Eileen Garrett[edit]

On October 7, 1930 it was claimed by spiritualists that Eileen J. Garrett made contact with the spirit of Herbert Carmichael Irwin at a séance held with Price at the National Laboratory of Psychical Research two days after the R101 disaster, while attempting to contact the then recently deceased Arthur Conan Doyle, and discussed possible causes of the accident.[36] The event "attracted worldwide attention", thanks to the presence of a reporter.[37] Major Oliver Villiers, a friend of Brancker, Scott, Irwin, Colmore and others aboard the airship, participated in further séances with Garrett, at which he claimed to have contacted both Irwin and other victims.[38] Price did not come to any definite conclusion about Garrett and the séances:

It is not my intention to discuss if the medium were really controlled by the discarnate entity of Irwin, or whether the utterances emanated from her subconscious mind or those of the sitters. "Spirit" or "trance personality" would be equally interesting explanations - and equally remarkable. There is no real evidence for either hypothesis. But it is not my intention to discuss hypotheses, but rather to put on record the detailed account of a remarkably interesting and thought-provoking experiment.[39]

Garrett's claims have since been questioned. The magician John Booth analyzed the mediumship of Garrett and the paranormal claims of R101 and considered her to be a fraud. According to Booth Garrett's notes and writings show she followed the building of the R101 and she may have been given aircraft blueprints from a technician from the airdrome.[40] However, the researcher Melvin Harris who studied the case wrote no secret accomplice was needed as the information described in Garrett's séances were "either commonplace, easily absorbed bits and pieces, or plain gobblede- gook. The so-called secret information just doesn't exist."[36]

Rudi Schneider[edit]

In 1920s and early 1930s Price investigated the medium Rudi Schneider in a number of experiments conducted at the National Laboratory of Psychical Research.[41] Rudi claimed he could levitate objects but according Price a photograph taken on April 28, 1932 showed that Rudi had managed to free his arm to move a handkerchief from the table. After this, many scientists considered Rudi to be exposed as a fraud.[42] Price wrote that the findings of the other experiments should be revised due to the evidence showing how Rudi could free himself from the controls.[41]

After Price had exposed Rudi, various scientists such Karl Przibram and the magician Henry Evans wrote to Price telling him that they agreed that Rudi would evade control during his séances and congratulated Price on the success of unmasking the fraud.[43] In opposition, SPR members who were highly critical of Price, supported Rudi's mediumship and promoted a conspiracy theory that Price had hoaxed the photograph.[44] SPR member Anita Gregory claimed Price had deliberately faked the photograph to discredit SPR research and ruin Rudi's reputation.[45] However, a photographic expert testified that the photograph was genuine.[46] SPR member John L. Randall reviewed the Price and Schneider case and came to the conclusion the photograph was genuine, Price had caught Rudi in fraud.[47]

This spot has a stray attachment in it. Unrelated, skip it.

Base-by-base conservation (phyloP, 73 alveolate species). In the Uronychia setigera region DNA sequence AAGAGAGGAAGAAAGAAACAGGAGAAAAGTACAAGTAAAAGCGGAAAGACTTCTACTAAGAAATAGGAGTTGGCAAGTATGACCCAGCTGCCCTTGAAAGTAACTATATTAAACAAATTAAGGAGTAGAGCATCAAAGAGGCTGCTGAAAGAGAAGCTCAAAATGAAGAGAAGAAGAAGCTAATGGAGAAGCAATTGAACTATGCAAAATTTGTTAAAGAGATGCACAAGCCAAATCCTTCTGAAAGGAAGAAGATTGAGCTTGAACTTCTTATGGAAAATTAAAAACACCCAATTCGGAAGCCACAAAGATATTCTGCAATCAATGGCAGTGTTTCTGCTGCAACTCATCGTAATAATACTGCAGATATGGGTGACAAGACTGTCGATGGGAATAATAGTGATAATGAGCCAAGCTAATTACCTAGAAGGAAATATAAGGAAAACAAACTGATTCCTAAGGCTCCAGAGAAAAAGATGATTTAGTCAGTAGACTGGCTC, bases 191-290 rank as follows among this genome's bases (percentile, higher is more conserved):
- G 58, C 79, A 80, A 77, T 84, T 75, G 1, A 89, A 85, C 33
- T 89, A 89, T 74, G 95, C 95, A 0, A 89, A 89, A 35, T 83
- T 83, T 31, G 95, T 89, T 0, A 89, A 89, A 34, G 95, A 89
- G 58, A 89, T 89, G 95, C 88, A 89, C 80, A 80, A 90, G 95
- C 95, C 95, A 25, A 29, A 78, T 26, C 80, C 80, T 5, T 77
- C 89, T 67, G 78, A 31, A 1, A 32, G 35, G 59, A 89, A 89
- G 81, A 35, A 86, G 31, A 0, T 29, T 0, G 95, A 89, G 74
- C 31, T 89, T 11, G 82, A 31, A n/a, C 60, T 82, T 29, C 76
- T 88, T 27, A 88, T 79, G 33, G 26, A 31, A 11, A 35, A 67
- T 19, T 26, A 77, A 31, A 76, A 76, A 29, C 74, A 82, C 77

Helen Duncan[edit]

Helen Duncan with a roll of cheesecloth.

In 1931, the National Laboratory of Psychical Research took on its most illustrious case. £50 was paid to the medium Helen Duncan so that she could be examined under scientific conditions.[48] Price was skeptical of Duncan and had her perform a number of test séances. She was suspected of swallowing cheesecloth which was then regurgitated as "ectoplasm".[49] Price had proven through analysis of a sample of ectoplasm produced by Duncan, that it was made of cheesecloth.[50] Duncan reacted violently at attempts to X-ray her, running from the laboratory and making a scene in the street, where her husband had to restrain her, destroying the controlled nature of the test. Price wrote that Duncan had given her fake ectoplasm to her husband to hide.[51] The ectoplasm of Duncan in another test was analyzed by psychical researchers to be made from egg white. According to Price:

The sight of half-a-dozen men, each with a pair of scissors waiting for the word, was amusing. It came and we all jumped. One of the doctors got hold of the stuff and secured a piece. The medium screamed and the rest of the "teleplasm" went down her throat. This time it wasn't cheese-cloth. It proved to be paper, soaked in white of egg, and folded into a flattened tube... Could anything be more infantile than a group of grown-up men wasting time, money, and energy on the antics of a fat female crook.[51]

Price wrote up the case in Leaves from a Psychist’s Case Book (1933) in a chapter called "The Cheese-Cloth Worshippers".[52] Price in his report published photographs of Duncan in his laboratory that revealed fake ectoplasm made from cheesecloth, rubber gloves and cut-out heads from magazine covers which she pretended to her audience were spirits.[53] Following the report written by Price, Duncan's former maid Mary McGinlay confessed in detail to having aided Duncan in her mediumship tricks, and Duncan's husband admitted that the ectoplasm materializations to be the result of regurgitation.[48] Later Duncan was caught cheating again pretending to be a spirit in the séance room. During Duncan's famous trial in 1944, Price gave his results as evidence for the prosecution. This time Duncan and her traveling companions, Frances Brown, Ernest and Elizabeth Homer were prosecuted and convicted. Duncan was jailed for nine months, Brown for four months and the Homers were bound over.[54]